Extreme heat and dry conditions are fueling raging wildfires in the western US, charring more than a million acres, requiring evacuations and creating smoky conditions visible from space.
The smoke mixed down to the surface in New York City, creating an eerie scene Wednesday morning.
The city had a 24-hour average Air Quality Index of 154 on Tuesday, the worst it’s been since June 2006, when the AQI was 157.
The good news is a cold front is ushering the smoke out of the area. And some rain was helping out Wednesday afternoon.
And in Indiana, the Department of Environmental Management asked residents to reduce their activity time outdoors on Wednesday and Thursday. Forecasts predicted high levels of fine particles in the air due to the wildfire smoke, officials said in a news release.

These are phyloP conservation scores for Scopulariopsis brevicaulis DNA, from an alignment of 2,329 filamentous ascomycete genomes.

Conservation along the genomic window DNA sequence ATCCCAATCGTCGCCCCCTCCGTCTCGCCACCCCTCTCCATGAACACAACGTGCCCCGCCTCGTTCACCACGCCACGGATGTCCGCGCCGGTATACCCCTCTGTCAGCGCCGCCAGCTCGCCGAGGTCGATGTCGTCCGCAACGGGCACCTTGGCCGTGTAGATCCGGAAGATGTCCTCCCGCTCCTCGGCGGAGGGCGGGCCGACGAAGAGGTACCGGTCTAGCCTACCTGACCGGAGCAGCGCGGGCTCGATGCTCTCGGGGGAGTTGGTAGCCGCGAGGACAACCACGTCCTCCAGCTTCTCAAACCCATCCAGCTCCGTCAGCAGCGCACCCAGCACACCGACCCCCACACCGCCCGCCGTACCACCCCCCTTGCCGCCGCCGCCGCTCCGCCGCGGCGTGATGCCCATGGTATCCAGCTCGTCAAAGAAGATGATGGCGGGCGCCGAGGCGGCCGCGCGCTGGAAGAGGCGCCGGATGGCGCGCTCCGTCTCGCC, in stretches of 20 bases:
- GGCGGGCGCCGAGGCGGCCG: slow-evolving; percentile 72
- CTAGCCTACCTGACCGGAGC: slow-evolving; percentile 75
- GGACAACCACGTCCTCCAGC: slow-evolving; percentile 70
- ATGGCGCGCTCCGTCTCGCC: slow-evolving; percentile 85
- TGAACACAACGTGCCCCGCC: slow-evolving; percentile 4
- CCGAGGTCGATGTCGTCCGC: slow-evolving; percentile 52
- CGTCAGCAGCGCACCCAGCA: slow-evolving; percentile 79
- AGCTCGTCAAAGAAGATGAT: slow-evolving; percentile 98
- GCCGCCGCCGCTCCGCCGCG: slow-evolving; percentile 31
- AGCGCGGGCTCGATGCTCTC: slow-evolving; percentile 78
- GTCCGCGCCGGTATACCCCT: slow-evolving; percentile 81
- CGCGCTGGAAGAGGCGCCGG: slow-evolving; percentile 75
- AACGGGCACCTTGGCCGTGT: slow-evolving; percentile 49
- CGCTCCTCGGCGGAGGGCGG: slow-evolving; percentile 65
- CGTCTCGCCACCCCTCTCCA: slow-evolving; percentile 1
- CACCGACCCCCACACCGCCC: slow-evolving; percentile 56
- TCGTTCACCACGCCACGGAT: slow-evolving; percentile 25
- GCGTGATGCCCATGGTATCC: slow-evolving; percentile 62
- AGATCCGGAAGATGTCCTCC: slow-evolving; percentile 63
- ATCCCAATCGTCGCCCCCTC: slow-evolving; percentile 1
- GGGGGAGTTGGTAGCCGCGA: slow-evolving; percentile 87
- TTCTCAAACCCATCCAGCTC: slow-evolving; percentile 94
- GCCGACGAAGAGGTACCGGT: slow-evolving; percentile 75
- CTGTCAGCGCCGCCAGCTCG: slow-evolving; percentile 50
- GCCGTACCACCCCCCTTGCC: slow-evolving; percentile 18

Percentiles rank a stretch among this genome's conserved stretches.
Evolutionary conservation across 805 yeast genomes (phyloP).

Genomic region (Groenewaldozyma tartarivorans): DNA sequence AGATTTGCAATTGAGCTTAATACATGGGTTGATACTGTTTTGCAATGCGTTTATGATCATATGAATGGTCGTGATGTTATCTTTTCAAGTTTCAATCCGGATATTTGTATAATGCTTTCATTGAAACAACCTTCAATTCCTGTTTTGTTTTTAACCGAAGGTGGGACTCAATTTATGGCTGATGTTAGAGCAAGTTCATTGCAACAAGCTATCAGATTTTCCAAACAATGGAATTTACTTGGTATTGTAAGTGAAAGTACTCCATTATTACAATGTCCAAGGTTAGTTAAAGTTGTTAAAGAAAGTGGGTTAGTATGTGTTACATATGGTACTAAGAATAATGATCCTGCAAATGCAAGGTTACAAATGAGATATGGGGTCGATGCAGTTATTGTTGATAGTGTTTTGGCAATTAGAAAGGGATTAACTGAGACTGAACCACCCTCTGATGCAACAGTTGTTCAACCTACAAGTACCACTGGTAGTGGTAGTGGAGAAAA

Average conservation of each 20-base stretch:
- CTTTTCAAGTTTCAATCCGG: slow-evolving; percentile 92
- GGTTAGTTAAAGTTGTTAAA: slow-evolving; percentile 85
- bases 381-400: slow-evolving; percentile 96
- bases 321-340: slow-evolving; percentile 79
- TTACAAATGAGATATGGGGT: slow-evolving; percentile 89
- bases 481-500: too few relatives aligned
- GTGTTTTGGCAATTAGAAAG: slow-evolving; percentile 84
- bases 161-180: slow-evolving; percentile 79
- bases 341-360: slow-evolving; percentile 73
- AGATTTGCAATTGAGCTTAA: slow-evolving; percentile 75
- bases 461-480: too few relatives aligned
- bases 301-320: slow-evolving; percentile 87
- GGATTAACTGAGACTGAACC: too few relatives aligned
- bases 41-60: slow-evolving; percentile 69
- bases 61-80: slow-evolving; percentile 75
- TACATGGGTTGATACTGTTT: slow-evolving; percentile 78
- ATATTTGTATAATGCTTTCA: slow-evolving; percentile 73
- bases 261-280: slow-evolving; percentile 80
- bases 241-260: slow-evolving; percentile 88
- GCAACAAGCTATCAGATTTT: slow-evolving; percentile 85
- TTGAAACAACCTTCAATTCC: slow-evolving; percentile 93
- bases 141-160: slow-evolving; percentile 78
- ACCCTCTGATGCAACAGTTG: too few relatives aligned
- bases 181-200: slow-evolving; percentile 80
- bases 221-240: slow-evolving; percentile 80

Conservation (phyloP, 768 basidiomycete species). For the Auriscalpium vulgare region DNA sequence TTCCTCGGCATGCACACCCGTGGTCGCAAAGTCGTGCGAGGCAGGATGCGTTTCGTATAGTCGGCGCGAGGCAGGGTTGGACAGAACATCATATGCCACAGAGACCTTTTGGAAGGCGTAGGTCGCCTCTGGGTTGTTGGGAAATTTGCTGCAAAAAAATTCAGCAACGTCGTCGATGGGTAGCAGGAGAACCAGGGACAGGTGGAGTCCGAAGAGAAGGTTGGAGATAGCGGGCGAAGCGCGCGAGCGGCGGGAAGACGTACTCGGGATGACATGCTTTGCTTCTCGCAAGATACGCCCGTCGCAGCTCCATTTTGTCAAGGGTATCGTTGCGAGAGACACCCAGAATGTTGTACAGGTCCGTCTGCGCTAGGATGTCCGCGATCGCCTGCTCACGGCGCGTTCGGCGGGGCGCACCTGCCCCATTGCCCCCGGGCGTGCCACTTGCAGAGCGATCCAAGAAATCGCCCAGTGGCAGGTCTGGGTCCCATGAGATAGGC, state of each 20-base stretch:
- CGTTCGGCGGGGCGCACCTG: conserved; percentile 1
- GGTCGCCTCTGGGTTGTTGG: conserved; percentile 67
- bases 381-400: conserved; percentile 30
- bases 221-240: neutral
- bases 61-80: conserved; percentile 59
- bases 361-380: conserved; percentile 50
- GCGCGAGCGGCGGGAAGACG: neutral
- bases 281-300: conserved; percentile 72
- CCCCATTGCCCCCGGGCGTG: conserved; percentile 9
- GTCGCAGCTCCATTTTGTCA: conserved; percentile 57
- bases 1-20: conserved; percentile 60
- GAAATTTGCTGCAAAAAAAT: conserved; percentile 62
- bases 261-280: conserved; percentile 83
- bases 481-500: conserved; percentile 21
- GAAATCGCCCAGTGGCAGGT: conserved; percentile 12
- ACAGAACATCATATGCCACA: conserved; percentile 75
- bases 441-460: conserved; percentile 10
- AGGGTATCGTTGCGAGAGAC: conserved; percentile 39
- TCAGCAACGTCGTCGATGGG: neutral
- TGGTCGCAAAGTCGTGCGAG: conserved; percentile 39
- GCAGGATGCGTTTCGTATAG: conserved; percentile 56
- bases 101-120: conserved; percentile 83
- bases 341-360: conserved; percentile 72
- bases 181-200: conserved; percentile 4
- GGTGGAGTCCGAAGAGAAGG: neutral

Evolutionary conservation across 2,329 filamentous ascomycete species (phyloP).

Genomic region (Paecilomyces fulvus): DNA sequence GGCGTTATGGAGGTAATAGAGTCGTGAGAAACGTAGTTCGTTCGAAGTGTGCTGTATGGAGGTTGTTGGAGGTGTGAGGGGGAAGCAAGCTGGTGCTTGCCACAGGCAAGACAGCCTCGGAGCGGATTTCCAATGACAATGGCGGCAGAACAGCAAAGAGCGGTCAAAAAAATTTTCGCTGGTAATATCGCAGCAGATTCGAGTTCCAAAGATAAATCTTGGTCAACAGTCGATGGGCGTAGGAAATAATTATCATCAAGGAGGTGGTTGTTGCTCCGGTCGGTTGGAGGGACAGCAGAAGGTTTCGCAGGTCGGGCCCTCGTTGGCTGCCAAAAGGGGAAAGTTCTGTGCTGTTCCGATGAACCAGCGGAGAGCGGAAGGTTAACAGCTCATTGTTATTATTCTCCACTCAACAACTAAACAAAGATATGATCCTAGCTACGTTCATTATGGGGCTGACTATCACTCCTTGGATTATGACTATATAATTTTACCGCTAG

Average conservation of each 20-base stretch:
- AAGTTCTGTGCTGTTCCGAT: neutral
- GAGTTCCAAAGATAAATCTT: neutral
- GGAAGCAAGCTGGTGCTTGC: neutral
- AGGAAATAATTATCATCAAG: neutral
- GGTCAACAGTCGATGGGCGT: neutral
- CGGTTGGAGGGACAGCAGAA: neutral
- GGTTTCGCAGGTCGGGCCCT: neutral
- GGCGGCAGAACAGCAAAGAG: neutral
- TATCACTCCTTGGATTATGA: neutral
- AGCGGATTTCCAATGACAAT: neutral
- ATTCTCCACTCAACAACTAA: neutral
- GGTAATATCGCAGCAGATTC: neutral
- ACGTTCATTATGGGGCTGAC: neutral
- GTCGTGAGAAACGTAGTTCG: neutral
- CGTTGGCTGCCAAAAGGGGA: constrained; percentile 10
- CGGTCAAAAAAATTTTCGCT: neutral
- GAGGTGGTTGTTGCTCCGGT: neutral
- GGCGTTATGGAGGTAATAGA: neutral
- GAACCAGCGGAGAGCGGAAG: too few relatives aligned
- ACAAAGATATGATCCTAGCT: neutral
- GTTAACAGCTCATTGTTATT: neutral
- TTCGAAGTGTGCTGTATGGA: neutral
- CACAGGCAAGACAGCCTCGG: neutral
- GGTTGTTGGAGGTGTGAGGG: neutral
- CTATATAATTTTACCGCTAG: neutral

In the West, the fires have caused power outages, destroyed structures and prompted the deployment of the Oregon National Guard.
As extreme drought still grips most of the West and the fires have become so intense they’ve created their own weather systems, the threat of more fires remains.
In Oregon – where seven active large fires have burned nearly 467,000 acres – officials said the current fire season is unlike any they’ve seen before.
“I would categorize this fire season thus far as historic in terms of the amount of resources we’ve deployed, how many times we’ve deployed – within a three-week period we’ve mobilized to six conflagrations – and this is the earliest and most significant mobilization to date,” State Fire Marshal Mariana Ruiz-Temple said Tuesday.